Sunday, August 14, 2022

Ukraine Update: Russia Says Evacuation Paths Open for Civilians

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(Bloomberg) — Russia agreed to open humanitarian corridors in parts of Ukraine for 12 hours to allow civilians to escape from several cities, Ukrainian Deputy Prime Minister Iryna Vereshchuk says in an emailed statement, even as the U.S. warned that Russian forces were intensifying their bombardment of Kyiv. 

Russia is at risk of an “imminent” bond default, Fitch Ratings warned, citing the country’s economic isolation after a wave of sanctions, while Starbucks Corp. and Coca-Cola Co. joined the steady stream of companies suspending operations or pulling out of Russia.

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The U.S. and the U.K. announced import curbs on Russian oil, while Russian President Vladimir Putin signed an order restricting trade in unspecified goods and raw materials. The invasion continues to jolt energy markets, while the ruble dropped on Wednesday as foreign-exchange trading resumed in Moscow after an extended break. 

Key Developments

Putin’s Endgame Starts to Look Like Reducing Ukraine to RubbleCoca-Cola, PayPal Join Exodus of Firms Halting Russia OperationsEU Eyes Russian Wealth Fund, Business Leaders for New SanctionsPutin Clings to Market Economy as Sanctions Wind Back the ClockU.S. and U.K. Ban Russia Oil Imports, Squeezing Putin on WarEurope on Wartime Mission to Ditch Russian Fossil Fuel

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All times CET

U.S. Congress Reaches Deal on Bill With Ukraine Aid (8:15 a.m)

Democrats and Republicans in the U.S. Congress struck a deal on a long-delayed $1.5 trillion spending bill that would provide $13.6 billion to respond to Russia’s invasion of Ukraine. It would provide $6.5 billion for the Pentagon, including $3 billion to bolster U.S. troops in Europe and $3.5 billion to replace weapons given to Ukraine. The State Department would receive $4 billion including for refugee assistance, economic assistance to the region and foreign military financing.

Stocks Rise as Ruble Resumes Trading (8:13 a.m.)

U.S. and European equity futures rose Wednesday as traders took stock of risks from a surge in commodity prices following Russia’s invasion of Ukraine. European contracts added 2%, while S&P 500 and Nasdaq 100 futures made more modest gains. Crude climbed after the U.S. moved to ban imports of Russian fossil fuels. The U.K. will prohibit Russian barrels but spare natural gas and coal. West Texas Intermediate oil scaled $126 a barrel. Russia’s ruble dropped almost 8% as currency trading resumed in Moscow, though stock trading remains suspended.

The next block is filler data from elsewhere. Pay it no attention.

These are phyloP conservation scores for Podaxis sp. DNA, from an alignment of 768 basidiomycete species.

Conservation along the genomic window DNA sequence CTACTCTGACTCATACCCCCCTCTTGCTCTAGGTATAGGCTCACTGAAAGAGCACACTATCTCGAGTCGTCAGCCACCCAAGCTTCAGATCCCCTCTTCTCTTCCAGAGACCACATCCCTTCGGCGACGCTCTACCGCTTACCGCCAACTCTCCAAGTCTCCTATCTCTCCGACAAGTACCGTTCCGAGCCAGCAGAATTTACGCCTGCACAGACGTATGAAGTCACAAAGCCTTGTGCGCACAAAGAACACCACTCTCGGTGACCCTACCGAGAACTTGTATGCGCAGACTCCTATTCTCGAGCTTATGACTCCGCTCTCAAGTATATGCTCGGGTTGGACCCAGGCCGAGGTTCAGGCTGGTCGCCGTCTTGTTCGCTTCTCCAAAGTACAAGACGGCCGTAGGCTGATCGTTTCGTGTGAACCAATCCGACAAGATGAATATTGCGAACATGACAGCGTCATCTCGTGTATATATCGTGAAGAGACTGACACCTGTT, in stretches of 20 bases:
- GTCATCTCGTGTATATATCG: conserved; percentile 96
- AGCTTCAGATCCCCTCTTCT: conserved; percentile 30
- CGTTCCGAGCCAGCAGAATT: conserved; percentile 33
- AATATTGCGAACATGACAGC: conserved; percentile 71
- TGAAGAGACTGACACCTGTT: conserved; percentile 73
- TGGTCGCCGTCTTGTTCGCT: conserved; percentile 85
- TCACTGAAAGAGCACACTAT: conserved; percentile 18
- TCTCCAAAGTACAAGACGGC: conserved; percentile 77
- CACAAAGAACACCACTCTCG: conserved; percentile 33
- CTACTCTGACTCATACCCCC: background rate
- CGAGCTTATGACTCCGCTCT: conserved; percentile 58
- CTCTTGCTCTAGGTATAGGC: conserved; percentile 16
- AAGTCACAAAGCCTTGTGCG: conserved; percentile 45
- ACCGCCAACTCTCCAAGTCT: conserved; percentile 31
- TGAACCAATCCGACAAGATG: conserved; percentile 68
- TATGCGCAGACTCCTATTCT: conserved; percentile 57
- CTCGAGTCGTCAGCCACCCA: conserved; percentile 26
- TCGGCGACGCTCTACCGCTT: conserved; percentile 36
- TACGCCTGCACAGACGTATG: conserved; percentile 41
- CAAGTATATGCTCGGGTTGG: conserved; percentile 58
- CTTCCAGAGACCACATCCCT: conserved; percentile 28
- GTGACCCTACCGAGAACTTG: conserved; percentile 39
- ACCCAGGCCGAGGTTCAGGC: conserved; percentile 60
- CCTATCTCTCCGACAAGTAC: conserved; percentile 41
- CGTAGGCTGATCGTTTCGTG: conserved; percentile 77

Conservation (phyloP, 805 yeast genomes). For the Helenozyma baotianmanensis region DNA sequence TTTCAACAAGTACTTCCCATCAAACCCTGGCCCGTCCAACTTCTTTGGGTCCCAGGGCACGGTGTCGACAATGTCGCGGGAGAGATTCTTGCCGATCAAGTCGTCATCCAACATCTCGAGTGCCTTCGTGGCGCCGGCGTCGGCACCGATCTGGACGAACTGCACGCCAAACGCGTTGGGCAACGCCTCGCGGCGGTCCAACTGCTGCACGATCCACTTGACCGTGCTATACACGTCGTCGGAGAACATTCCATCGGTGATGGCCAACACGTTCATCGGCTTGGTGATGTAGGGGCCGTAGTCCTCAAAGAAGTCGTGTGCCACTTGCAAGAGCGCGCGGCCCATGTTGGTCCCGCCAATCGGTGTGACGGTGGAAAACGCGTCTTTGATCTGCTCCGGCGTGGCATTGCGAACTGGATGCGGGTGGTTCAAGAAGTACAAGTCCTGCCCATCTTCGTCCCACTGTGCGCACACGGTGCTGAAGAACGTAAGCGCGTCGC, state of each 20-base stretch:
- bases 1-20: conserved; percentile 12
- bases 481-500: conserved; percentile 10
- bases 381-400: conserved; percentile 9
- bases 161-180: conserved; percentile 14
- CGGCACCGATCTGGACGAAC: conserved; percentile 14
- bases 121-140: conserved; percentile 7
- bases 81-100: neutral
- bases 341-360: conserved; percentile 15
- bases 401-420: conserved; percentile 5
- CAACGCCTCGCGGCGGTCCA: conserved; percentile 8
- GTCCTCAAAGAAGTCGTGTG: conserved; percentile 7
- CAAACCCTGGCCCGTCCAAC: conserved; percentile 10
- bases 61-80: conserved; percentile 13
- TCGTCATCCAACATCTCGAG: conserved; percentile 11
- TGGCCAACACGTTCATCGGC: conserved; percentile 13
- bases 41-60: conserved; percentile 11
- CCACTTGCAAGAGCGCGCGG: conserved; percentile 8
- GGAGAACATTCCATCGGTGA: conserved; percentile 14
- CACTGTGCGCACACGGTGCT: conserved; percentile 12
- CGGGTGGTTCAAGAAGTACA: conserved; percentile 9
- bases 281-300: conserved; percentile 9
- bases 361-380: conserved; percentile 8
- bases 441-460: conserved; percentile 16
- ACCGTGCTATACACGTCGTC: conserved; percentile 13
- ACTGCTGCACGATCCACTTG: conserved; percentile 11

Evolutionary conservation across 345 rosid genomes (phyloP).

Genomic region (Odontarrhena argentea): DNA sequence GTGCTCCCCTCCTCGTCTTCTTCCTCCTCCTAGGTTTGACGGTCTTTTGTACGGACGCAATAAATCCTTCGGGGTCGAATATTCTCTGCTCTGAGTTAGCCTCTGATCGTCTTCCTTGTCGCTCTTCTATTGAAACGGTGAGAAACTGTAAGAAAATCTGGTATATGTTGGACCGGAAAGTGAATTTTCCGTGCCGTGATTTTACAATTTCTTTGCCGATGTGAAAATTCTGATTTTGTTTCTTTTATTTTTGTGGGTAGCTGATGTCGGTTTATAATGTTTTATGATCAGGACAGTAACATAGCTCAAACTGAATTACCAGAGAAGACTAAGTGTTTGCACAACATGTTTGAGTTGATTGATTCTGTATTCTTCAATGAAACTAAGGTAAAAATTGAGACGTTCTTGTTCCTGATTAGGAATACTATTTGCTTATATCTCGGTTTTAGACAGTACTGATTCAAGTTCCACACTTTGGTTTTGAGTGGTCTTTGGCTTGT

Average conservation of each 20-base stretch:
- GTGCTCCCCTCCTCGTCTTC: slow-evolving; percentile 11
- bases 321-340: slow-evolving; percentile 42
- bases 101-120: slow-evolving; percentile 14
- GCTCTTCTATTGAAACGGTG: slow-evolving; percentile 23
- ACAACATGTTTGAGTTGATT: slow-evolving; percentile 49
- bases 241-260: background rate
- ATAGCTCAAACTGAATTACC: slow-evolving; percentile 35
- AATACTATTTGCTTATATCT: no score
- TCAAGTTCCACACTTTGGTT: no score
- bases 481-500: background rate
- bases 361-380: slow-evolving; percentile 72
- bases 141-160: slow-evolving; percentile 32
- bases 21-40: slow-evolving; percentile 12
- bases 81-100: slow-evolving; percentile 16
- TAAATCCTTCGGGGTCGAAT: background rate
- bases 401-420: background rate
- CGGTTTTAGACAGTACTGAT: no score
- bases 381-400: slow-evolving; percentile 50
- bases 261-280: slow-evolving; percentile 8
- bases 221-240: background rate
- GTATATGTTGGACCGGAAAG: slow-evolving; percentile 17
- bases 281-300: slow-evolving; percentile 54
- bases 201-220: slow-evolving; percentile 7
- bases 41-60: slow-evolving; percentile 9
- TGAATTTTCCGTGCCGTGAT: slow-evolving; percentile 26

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Vulnerable Civilians to Leave Ukrainian City, Official Says (7:23 a.m.) 

A humanitarian corridor out of Ukraine’s northeastern city of Sumy will be in operation for 12 hours on Wednesday, Dmytro Zhyvytskyy, the region’s governor, wrote on Telegram. The first column of 22 buses will take pregnant women, women with children, elderly and disabled persons, he said. Ukraine’s presidential office said Sumy is the only operating humanitarian corridor and that most of the evacuated so far are women, children and foreigners from India, China and Turkey.

U.K. Adds to Russia Sanctions With Aircraft Ban (7:00 a.m.)

The U.K. ratcheted up its sanctions against by banning all Russian aircraft from landing and overflying Britain, and prohibiting aviation and space-related exports. The aviation export ban covers technology and components as well as insurance and reinsurance products, the Foreign Office said Wednesday.

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Wheat Tumbles as Traders Weigh Supply (3:12 a.m.)

Wheat futures slumped by almost 5% as traders assessed the global supply outlook with war ravaging one of the world’s top grain-growing regions.

The war in Ukraine has effectively shut off more than a quarter of the world’s supply of a food staple used in everything from bread to cookies and noodles. Ukraine and Russia are also major suppliers of corn, barley and sunflower oil. 

Wheat Tumbles as Traders Weigh Supply With War Raging in Ukraine

Austin Discusses Defenses for NATO’s East (2:12 a.m.)

Defense Secretary Lloyd Austin discussed how NATO members can strengthen the alliance’s eastern flank on separate calls with his U.K., French and Slovak counterparts, according to a Pentagon statement. 

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“The allies committed to closely coordinating security assistance in support of the Ukrainian Armed Forces as they defend themselves, their country and their people,” the statement said. Austin discussed Russia’s invasion with U.K. Secretary of State for Defense Ben Wallace, French Armed Forces Minister Florence Parly, and Slovak Defense Minister Jaroslav Nad.

Congress Puts Off Vote on Russia Oil Ban (1:15 a.m.)

A planned U.S. House vote on legislation banning the imports of Russian oil into the U.S. has been delayed even as President Joe Biden moved ahead with executive action amid growing political pressure to do so.

Democrats now expect to hold the vote Wednesday, bringing it to the floor alongside a $1.5 trillion omnibus spending bill, a Democratic aide said. Squabbling between the two political parties emerged late Tuesday and slowed passage of the bipartisan bill. 

Pelosi Delays Vote on Banning Russian Crude Oil Imports

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